Was it always so? Did I always need a little space of my own, my solitary abode I could retreat to every now and then? Or is this need for solitude a new awakening within me, one sprung from the same desire that makes me stitch words together?
I remember a cardboard box from my girlhood days. It perhaps came with a refrigerator, or maybe a computer when they were built massive. Or was it not a T.V. carton?
I can’t tell exactly how it came into my possession. But I was more excited about the box itself than the valuable item it was made for. I asked my parents if I could keep it. (My mother still calls me a collector of all things useless.)
For a whole summer, I called the cardboard box home. In the afternoons, I would carry it outdoors and lock myself away for hours. I remember asking papa to carve a door in its frame (I wasn’t allowed to use paper-cutters then). I also made a latch of sorts with bits of cardboard so as to keep intruders at bay.
There was nothing specific I did when inside it. I did not write or draw or read. I did not play with my dolls or adorn it with my tea-things. But I felt more myself within that box than elsewhere. It was as though I could understand myself better only when the world around me disappeared.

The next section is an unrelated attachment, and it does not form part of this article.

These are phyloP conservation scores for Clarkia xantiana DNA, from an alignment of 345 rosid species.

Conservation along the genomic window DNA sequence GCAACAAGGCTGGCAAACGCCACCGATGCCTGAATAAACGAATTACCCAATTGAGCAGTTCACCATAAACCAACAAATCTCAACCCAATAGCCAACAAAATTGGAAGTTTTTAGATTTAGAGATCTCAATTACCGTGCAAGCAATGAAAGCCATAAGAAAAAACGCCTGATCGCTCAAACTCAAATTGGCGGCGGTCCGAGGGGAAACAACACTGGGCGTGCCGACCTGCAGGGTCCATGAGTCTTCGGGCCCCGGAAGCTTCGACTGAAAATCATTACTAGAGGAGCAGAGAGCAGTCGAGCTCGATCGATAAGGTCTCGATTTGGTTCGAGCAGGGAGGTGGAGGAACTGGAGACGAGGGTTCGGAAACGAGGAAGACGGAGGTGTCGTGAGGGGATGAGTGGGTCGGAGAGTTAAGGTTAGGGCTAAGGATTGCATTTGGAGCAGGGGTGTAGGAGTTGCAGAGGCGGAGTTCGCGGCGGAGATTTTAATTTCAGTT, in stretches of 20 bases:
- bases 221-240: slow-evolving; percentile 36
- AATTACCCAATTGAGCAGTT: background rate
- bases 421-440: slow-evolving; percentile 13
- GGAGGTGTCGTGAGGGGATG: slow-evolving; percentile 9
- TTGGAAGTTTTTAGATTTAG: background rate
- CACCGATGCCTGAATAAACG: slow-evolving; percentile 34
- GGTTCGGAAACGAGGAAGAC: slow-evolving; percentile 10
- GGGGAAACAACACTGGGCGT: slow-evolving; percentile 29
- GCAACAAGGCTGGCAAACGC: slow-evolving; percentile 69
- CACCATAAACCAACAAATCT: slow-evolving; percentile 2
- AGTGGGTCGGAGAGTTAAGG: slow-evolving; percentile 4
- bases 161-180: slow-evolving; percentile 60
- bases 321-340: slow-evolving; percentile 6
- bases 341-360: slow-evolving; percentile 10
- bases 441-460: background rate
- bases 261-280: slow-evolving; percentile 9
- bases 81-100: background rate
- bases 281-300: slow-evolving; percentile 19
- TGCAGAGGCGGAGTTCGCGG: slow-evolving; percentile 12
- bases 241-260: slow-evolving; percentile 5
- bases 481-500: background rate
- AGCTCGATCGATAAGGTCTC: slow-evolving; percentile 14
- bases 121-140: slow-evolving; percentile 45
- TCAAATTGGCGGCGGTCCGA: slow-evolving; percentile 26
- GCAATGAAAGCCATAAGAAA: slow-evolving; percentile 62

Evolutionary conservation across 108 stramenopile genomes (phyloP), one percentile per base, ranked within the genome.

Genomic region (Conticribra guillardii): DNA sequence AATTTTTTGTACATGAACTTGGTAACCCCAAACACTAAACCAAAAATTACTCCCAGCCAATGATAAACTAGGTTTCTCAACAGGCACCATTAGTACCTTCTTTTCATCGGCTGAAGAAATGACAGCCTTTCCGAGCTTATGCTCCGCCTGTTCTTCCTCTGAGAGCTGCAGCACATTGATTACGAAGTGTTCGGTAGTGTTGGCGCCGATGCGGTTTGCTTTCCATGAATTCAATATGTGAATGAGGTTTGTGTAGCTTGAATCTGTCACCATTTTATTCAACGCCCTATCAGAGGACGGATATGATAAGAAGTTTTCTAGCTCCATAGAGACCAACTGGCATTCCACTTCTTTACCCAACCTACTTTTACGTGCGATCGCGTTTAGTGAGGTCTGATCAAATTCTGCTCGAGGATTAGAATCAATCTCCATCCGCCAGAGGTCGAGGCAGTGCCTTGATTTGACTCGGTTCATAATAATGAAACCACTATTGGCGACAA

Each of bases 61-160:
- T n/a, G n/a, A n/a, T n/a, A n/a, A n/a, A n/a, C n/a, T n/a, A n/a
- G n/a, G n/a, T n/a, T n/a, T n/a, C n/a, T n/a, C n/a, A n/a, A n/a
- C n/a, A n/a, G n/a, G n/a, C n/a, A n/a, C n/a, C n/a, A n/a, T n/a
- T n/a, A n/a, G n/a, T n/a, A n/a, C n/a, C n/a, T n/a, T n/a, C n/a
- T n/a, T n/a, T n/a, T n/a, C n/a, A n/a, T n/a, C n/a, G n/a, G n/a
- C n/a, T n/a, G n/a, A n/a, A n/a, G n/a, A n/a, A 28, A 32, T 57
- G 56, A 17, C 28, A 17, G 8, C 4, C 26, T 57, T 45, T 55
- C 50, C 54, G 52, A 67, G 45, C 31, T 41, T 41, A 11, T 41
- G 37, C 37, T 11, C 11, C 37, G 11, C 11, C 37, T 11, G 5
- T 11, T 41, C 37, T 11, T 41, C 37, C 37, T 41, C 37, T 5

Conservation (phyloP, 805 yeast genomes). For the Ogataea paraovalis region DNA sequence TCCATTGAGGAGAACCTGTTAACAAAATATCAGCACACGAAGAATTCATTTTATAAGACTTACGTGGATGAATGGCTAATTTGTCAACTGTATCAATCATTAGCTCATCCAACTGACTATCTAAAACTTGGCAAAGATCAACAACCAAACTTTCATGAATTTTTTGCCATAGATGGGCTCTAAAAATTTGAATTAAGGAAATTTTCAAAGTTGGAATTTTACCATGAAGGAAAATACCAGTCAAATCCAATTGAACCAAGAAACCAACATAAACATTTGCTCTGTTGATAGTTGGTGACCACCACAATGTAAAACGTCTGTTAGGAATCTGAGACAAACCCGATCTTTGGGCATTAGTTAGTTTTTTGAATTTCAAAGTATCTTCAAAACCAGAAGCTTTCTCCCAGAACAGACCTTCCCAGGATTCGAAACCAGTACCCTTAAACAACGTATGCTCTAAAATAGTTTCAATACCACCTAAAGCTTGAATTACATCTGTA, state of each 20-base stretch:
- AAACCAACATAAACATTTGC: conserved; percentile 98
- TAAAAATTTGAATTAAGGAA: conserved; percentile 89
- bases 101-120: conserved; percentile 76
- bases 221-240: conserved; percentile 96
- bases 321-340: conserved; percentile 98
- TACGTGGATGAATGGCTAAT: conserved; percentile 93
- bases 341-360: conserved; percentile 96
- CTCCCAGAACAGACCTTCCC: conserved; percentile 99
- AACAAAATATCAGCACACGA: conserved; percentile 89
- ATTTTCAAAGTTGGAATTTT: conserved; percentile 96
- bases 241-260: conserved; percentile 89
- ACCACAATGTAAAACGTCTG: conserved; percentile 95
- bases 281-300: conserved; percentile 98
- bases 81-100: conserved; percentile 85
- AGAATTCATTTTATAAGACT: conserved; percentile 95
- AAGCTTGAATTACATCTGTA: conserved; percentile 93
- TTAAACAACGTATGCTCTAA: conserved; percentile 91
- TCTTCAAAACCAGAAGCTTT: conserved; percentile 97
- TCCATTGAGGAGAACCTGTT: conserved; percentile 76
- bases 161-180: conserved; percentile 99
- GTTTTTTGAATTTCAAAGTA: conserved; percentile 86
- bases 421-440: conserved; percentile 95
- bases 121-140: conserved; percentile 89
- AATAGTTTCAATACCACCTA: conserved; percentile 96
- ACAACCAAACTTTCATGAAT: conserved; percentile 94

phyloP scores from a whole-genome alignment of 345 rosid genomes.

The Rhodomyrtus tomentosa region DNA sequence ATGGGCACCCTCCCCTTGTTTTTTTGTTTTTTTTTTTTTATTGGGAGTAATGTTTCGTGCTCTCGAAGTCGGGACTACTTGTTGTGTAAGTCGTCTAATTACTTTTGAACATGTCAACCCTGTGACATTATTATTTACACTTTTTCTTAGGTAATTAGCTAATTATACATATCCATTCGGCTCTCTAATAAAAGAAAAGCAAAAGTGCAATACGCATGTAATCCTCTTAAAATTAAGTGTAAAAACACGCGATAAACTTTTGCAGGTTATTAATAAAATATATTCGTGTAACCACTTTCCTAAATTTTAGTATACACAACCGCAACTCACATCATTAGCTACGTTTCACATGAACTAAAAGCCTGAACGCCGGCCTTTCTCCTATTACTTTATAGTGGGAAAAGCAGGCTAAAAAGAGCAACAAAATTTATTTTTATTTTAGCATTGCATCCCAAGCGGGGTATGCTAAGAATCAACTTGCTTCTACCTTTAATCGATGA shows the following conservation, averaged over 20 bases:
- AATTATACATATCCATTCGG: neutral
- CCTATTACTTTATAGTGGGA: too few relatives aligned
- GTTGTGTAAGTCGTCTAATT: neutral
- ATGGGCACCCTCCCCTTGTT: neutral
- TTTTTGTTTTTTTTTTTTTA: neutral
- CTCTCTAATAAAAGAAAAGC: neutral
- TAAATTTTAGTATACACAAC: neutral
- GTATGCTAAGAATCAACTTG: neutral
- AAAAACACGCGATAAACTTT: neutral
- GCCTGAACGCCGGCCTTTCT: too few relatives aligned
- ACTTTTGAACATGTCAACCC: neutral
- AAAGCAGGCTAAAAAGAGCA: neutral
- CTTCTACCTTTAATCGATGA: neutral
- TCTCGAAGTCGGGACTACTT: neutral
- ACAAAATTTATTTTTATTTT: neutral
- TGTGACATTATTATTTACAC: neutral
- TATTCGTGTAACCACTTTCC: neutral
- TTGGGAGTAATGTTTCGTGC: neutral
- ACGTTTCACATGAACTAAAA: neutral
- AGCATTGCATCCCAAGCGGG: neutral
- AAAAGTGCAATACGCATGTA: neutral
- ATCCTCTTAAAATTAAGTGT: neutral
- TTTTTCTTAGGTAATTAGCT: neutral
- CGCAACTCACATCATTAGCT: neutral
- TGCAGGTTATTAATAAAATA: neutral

Sometimes, my sister would come by and ask if I would share my box with her. I turned her down every time—I wanted the box all to myself. Though I may have let her experience what it was to be inside it once or twice.
In my opinion, everyone should at least once in their lifetime know what it is to be inside a cardboard box. It’s a world in itself. A world of dreams and young hopes and healing. Of course I do not boast of knowing these things when I was little, but perhaps a deeper conscious in me was aware of such facts?
Inside the box, I bothered nobody and nobody bothered me. I remember feeling hidden from the world even as the world was hidden from me. It’s a feeling I search for now, when the urge to hide myself from the world is too strong to deny.
Later that summer, the corners of my beloved cardboard box fell apart and it could stand on its own no more. I couldn’t find another one and soon outgrew the box-phase.
Then perhaps it was always there, this need for the deep solitude of being, this cardboard box that would hide me from the world. It becomes even more urgent when I find myself amid people, in crowded rooms.
I no longer possess one such box. But I no longer need it in its physical, concrete form. I now carry a cardboard box within me. I retreat to it whenever I hope to, like now.